SCRS Says Insurer-Mandated Parts Programs Still Failing to Show Benefits to Collision Repairers - BodyShop Business

SCRS Says Insurer-Mandated Parts Programs Still Failing to Show Benefits to Collision Repairers

Association wonders if platforms will have enough benefits to one day grow organically without insurer influence over end user.

The Society of Collision Repair Specialists (SCRS) is stating that neither State Farm nor PartsTrader has provided a "well-constructed explanation" of how their parts procurement program provides benefits to collision repairers more than one year after mandating the use of the program in certain U.S. cities.

"While PartsTrader has made various software updates to address the plentiful concerns expressed by their end users, correcting and enhancing software issues is a necessary function of being in a technology business, and the industry still expects that technology companies should be able to provide a better value proposition for why we should be using their product than, ‘Because we got the insurance company to tell you to’," said SCRS Chairman Ron Reichen. "Perhaps the best question to ask PartsTrader and other companies similarly positioning their products through insurer-mandated programs is, ‘If your platforms can benefit the market enough, could or would they grow organically without insurer influence over the end user?’"
Other similarly mandated programs have begun to receive more attention as well, as insurers involved continue to require the use of programs despite what SCRS states is a recognition that there is "growing frustration from shops that are obligated to change their internal business practices to accommodate the changing rules of the DRP relationships."

SCRS cites one email from an American Family field adjuster to a group of repair businesses on the program that said, "I’ve received lots of feedback from almost everyone about APU [Solutions]. There is some good with it, and then there is some very frustrating/difficult stuff to deal with. One of the major concerns I’m hearing about right now is APU recommending all these little outlying suppliers that are requiring credit cards before you can order a part. Shops are not set up to be dealing with credit cards all over the country, and truly local suppliers such as Keystone don’t require them. Another concern is freight and, more specifically, how returns are handled. None of these are making things easier for you, and that’s frustrating for everyone."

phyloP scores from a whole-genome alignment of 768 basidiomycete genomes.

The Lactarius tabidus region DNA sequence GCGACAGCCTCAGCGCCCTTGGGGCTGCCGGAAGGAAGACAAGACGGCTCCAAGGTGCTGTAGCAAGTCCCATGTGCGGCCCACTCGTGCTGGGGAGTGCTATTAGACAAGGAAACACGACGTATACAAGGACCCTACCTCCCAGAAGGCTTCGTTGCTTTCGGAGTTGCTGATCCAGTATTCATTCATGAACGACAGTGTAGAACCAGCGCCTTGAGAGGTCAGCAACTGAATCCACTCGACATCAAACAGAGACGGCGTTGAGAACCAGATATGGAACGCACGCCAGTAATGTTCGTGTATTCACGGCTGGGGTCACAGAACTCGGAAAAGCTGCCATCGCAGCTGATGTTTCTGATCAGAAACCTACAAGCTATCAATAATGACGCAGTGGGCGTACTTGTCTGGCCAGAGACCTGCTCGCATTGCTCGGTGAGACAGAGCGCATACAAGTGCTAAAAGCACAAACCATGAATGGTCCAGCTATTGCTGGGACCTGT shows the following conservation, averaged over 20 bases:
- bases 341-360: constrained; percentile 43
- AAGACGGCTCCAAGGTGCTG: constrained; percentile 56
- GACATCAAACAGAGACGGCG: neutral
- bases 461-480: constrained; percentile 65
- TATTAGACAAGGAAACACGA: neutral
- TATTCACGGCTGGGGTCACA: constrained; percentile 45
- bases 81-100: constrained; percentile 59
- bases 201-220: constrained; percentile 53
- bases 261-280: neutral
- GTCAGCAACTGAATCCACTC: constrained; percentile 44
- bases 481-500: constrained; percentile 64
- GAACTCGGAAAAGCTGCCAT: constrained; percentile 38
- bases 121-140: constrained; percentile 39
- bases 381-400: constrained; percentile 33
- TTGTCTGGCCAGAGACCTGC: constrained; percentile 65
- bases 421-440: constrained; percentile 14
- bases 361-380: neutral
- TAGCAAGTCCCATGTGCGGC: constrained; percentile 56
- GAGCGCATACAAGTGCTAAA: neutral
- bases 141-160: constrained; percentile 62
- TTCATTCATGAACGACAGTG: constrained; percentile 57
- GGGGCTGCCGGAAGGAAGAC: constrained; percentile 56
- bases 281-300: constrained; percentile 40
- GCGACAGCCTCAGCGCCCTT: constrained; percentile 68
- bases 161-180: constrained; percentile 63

According to SCRS, another concern mentioned was APU recommending parts located in multiple different states, or from multiple vendors. SCRS states that if there are 15 parts on an estimate, a repair facility could potentially be expected to purchase parts from 15 different vendors in 15 different states based solely on APU’s recommendations.
Added SCRS Immediate Past Chairman Aaron Clark, "Despite the obvious recognition of the hardships these mandates are potentially creating, and despite the rapidly evolving marketplace where it appears more and more online parts procurement solutions are entering into the marketplace, it is baffling why carriers continue to dictate process, rather than seeking a results-driven relationship with repairers. It certainly leaves the impression that there is more to gain for the insurance industry than the desire for increasingly informed selection of parts choices from reasonable vendors and more efficient processing."

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